Introduction to integrative management
The application of management processes that integrate some or all fundamental components of scope, schedule, cost, risk, quality and resources.
The topics in this section do not directly address the fundamental components of scope, schedule, cost, risk, quality and resources. They are integrative topics that bring together some or all of the components and comprise:
- business case;
- information management;
- stakeholder management.
The planning process has two functions. Firstly, it sets out the policies for managing the fundamental components. Secondly, it defines and estimates what needs to be done; how it should be done; and when it should be done.
Control processes take the outputs of the planning process as a baseline and track what actually happens against what was planned to happen. Control methods are normally focused on dealing with deviations from plan and attempting to return to plan. However, control also involves assessing whether to terminate work that is no longer viable.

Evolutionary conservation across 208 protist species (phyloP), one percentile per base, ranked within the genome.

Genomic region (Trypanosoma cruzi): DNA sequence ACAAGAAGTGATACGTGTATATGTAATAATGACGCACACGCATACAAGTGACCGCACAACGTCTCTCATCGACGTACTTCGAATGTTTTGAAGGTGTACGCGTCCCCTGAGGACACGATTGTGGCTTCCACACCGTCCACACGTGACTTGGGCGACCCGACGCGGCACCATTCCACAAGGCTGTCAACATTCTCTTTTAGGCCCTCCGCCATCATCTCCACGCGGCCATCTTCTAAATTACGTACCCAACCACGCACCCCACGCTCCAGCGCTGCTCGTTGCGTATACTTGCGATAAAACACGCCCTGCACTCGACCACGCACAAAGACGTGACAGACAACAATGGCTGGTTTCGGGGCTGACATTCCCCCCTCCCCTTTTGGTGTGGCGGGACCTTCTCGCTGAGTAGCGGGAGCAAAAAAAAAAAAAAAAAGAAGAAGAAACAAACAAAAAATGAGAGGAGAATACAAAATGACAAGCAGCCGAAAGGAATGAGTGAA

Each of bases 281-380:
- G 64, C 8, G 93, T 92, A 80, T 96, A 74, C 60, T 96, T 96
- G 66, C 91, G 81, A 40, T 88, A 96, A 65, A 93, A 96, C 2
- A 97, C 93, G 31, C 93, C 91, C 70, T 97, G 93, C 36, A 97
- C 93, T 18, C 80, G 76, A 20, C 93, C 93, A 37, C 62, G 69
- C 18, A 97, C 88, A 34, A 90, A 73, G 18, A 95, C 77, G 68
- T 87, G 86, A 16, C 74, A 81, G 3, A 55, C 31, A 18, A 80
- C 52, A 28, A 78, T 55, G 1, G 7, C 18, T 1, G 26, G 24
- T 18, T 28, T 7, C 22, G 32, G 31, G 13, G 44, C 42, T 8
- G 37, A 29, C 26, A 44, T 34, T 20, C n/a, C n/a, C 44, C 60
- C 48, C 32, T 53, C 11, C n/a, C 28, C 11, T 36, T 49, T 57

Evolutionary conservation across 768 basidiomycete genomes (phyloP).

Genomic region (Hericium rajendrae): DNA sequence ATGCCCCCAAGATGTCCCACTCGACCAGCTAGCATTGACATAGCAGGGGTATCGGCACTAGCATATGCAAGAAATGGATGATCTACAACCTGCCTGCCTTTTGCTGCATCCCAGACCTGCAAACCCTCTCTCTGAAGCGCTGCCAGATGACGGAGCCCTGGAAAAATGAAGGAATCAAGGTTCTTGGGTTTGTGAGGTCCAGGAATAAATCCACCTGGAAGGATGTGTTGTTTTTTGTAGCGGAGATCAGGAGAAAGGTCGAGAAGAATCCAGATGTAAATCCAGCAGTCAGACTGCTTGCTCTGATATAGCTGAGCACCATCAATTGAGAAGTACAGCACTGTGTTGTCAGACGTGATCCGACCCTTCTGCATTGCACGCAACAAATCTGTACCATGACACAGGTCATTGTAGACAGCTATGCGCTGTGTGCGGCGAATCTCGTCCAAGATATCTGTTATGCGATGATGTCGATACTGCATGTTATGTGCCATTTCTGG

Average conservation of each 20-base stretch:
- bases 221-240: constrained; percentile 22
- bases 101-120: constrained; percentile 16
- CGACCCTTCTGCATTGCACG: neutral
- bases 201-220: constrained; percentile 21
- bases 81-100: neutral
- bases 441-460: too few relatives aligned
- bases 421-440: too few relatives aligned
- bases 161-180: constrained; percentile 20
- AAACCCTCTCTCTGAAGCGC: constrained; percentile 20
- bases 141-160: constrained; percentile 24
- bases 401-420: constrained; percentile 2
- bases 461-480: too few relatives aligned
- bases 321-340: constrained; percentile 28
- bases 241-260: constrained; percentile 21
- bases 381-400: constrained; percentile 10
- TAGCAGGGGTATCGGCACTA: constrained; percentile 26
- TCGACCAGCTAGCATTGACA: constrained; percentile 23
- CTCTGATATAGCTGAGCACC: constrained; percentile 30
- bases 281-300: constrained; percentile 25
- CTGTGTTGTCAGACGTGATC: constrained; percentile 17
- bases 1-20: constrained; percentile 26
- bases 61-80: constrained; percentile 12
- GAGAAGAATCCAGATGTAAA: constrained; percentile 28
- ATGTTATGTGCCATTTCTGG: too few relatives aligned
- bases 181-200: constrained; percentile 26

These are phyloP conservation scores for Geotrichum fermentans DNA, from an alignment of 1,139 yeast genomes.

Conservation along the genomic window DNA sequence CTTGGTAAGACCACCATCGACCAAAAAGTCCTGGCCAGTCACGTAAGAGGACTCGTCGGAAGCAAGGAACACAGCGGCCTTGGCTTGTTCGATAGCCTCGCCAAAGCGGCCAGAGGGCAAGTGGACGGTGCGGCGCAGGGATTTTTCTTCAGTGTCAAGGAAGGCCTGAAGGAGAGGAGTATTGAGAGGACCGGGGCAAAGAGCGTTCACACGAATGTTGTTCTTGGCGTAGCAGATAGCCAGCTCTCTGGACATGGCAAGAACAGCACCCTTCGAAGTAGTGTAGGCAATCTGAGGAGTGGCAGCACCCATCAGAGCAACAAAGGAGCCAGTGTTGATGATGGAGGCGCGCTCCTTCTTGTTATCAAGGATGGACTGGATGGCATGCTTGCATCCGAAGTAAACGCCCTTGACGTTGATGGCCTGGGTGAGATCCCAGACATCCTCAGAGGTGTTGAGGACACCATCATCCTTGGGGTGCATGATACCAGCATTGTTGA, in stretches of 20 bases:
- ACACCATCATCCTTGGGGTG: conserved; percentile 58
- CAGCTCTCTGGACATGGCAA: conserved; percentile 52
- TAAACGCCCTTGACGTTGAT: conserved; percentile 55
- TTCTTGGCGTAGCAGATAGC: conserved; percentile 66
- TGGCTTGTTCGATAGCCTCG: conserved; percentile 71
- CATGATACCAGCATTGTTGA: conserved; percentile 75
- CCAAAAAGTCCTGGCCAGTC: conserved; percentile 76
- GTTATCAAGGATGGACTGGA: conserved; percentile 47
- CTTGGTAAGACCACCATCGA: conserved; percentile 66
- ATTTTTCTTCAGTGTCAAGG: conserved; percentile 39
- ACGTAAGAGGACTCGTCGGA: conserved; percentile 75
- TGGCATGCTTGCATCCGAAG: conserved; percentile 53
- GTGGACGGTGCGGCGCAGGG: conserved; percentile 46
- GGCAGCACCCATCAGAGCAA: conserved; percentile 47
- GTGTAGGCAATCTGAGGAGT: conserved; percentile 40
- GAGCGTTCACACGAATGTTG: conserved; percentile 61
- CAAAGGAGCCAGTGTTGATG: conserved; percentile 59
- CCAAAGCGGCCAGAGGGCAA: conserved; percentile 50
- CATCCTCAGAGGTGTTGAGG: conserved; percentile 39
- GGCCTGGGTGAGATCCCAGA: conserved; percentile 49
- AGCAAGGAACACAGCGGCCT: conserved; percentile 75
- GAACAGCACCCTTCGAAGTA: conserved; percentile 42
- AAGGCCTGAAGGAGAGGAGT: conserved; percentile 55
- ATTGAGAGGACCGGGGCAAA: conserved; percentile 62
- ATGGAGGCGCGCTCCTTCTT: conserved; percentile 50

The planning and control processes create a large amount of information covering the content and governance of the work. This information needs to be created, updated and communicated effectively for planning and controlling the work.
The business case is the key document for projects and programmes. It states why they are worth the investment. Preparing a business case requires the summarisation and integration of information from all the components.
There are many people involved in a project, programme or portfolio. Some are directly involved in managing or performing the work, while others are simply affected by the work. Some have influence and others do not. The organisation topic describes the management team and its roles and responsibilities.
The stakeholder management topic explains how people who are involved in, or affected by, the work in any way must be identified and engaged.